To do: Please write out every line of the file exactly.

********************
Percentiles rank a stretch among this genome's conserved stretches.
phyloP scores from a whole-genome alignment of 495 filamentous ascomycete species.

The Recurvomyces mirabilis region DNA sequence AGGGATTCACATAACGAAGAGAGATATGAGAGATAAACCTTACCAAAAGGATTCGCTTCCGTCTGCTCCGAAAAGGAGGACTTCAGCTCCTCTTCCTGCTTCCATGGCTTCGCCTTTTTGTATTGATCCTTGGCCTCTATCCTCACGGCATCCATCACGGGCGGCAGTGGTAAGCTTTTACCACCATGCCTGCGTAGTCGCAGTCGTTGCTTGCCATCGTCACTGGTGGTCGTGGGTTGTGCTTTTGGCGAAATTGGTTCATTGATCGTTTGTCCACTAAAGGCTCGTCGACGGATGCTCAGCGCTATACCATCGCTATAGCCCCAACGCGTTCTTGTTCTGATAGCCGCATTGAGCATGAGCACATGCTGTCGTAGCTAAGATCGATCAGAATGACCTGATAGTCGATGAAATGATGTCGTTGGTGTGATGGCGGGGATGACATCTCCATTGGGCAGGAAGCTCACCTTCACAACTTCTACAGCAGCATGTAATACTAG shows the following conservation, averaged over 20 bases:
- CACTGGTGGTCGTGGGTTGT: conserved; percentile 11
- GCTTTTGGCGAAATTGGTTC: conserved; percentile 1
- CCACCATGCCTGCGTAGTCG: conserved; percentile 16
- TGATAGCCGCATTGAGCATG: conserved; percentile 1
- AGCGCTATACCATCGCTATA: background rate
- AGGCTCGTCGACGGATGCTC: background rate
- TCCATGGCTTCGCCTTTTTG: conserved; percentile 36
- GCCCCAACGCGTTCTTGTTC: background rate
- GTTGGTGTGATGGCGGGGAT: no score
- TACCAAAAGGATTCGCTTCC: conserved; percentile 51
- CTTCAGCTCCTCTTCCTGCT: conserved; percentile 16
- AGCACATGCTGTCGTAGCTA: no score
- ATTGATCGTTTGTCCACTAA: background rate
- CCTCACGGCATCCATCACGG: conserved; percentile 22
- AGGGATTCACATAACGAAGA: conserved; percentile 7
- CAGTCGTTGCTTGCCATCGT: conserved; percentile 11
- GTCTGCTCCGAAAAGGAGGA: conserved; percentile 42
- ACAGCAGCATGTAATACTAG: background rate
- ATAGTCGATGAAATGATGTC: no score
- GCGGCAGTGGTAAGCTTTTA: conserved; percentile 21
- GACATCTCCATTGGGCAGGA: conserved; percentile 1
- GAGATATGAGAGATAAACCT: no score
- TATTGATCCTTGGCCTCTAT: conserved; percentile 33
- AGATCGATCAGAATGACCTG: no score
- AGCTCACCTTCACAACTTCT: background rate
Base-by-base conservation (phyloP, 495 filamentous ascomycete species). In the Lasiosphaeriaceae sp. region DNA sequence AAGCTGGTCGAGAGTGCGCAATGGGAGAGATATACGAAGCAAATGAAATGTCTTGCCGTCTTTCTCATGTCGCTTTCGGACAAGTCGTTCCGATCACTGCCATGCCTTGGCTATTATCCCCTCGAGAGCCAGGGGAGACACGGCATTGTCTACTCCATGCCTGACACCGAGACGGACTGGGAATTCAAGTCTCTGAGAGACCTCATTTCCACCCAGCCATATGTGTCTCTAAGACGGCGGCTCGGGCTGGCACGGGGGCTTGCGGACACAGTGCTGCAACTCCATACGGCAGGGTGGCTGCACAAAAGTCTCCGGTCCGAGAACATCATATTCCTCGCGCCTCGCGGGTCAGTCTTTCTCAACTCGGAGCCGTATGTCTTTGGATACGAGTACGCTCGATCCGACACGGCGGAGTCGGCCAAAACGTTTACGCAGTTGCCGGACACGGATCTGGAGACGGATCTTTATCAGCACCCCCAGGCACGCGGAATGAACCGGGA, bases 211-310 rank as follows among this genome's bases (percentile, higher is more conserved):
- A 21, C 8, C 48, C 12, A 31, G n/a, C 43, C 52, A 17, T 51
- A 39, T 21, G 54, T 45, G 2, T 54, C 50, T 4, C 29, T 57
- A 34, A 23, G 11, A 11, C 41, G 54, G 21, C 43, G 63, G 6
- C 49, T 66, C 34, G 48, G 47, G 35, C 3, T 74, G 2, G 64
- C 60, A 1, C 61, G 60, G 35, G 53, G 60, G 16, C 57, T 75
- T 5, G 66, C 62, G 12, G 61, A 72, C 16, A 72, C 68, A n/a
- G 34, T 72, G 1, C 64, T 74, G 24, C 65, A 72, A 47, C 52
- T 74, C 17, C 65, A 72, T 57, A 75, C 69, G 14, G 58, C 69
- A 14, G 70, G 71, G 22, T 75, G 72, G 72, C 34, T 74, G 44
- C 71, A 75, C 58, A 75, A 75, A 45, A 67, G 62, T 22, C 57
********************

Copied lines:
Percentiles rank a stretch among this genome's conserved stretches.
phyloP scores from a whole-genome alignment of 495 filamentous ascomycete species.

The Recurvomyces mirabilis region DNA sequence AGGGATTCACATAACGAAGAGAGATATGAGAGATAAACCTTACCAAAAGGATTCGCTTCCGTCTGCTCCGAAAAGGAGGACTTCAGCTCCTCTTCCTGCTTCCATGGCTTCGCCTTTTTGTATTGATCCTTGGCCTCTATCCTCACGGCATCCATCACGGGCGGCAGTGGTAAGCTTTTACCACCATGCCTGCGTAGTCGCAGTCGTTGCTTGCCATCGTCACTGGTGGTCGTGGGTTGTGCTTTTGGCGAAATTGGTTCATTGATCGTTTGTCCACTAAAGGCTCGTCGACGGATGCTCAGCGCTATACCATCGCTATAGCCCCAACGCGTTCTTGTTCTGATAGCCGCATTGAGCATGAGCACATGCTGTCGTAGCTAAGATCGATCAGAATGACCTGATAGTCGATGAAATGATGTCGTTGGTGTGATGGCGGGGATGACATCTCCATTGGGCAGGAAGCTCACCTTCACAACTTCTACAGCAGCATGTAATACTAG shows the following conservation, averaged over 20 bases:
- CACTGGTGGTCGTGGGTTGT: conserved; percentile 11
- GCTTTTGGCGAAATTGGTTC: conserved; percentile 1
- CCACCATGCCTGCGTAGTCG: conserved; percentile 16
- TGATAGCCGCATTGAGCATG: conserved; percentile 1
- AGCGCTATACCATCGCTATA: background rate
- AGGCTCGTCGACGGATGCTC: background rate
- TCCATGGCTTCGCCTTTTTG: conserved; percentile 36
- GCCCCAACGCGTTCTTGTTC: background rate
- GTTGGTGTGATGGCGGGGAT: no score
- TACCAAAAGGATTCGCTTCC: conserved; percentile 51
- CTTCAGCTCCTCTTCCTGCT: conserved; percentile 16
- AGCACATGCTGTCGTAGCTA: no score
- ATTGATCGTTTGTCCACTAA: background rate
- CCTCACGGCATCCATCACGG: conserved; percentile 22
- AGGGATTCACATAACGAAGA: conserved; percentile 7
- CAGTCGTTGCTTGCCATCGT: conserved; percentile 11
- GTCTGCTCCGAAAAGGAGGA: conserved; percentile 42
- ACAGCAGCATGTAATACTAG: background rate
- ATAGTCGATGAAATGATGTC: no score
- GCGGCAGTGGTAAGCTTTTA: conserved; percentile 21
- GACATCTCCATTGGGCAGGA: conserved; percentile 1
- GAGATATGAGAGATAAACCT: no score
- TATTGATCCTTGGCCTCTAT: conserved; percentile 33
- AGATCGATCAGAATGACCTG: no score
- AGCTCACCTTCACAACTTCT: background rate
Base-by-base conservation (phyloP, 495 filamentous ascomycete species). In the Lasiosphaeriaceae sp. region DNA sequence AAGCTGGTCGAGAGTGCGCAATGGGAGAGATATACGAAGCAAATGAAATGTCTTGCCGTCTTTCTCATGTCGCTTTCGGACAAGTCGTTCCGATCACTGCCATGCCTTGGCTATTATCCCCTCGAGAGCCAGGGGAGACACGGCATTGTCTACTCCATGCCTGACACCGAGACGGACTGGGAATTCAAGTCTCTGAGAGACCTCATTTCCACCCAGCCATATGTGTCTCTAAGACGGCGGCTCGGGCTGGCACGGGGGCTTGCGGACACAGTGCTGCAACTCCATACGGCAGGGTGGCTGCACAAAAGTCTCCGGTCCGAGAACATCATATTCCTCGCGCCTCGCGGGTCAGTCTTTCTCAACTCGGAGCCGTATGTCTTTGGATACGAGTACGCTCGATCCGACACGGCGGAGTCGGCCAAAACGTTTACGCAGTTGCCGGACACGGATCTGGAGACGGATCTTTATCAGCACCCCCAGGCACGCGGAATGAACCGGGA, bases 211-310 rank as follows among this genome's bases (percentile, higher is more conserved):
- A 21, C 8, C 48, C 12, A 31, G n/a, C 43, C 52, A 17, T 51
- A 39, T 21, G 54, T 45, G 2, T 54, C 50, T 4, C 29, T 57
- A 34, A 23, G 11, A 11, C 41, G 54, G 21, C 43, G 63, G 6
- C 49, T 66, C 34, G 48, G 47, G 35, C 3, T 74, G 2, G 64
- C 60, A 1, C 61, G 60, G 35, G 53, G 60, G 16, C 57, T 75
- T 5, G 66, C 62, G 12, G 61, A 72, C 16, A 72, C 68, A n/a
- G 34, T 72, G 1, C 64, T 74, G 24, C 65, A 72, A 47, C 52
- T 74, C 17, C 65, A 72, T 57, A 75, C 69, G 14, G 58, C 69
- A 14, G 70, G 71, G 22, T 75, G 72, G 72, C 34, T 74, G 44
- C 71, A 75, C 58, A 75, A 75, A 45, A 67, G 62, T 22, C 57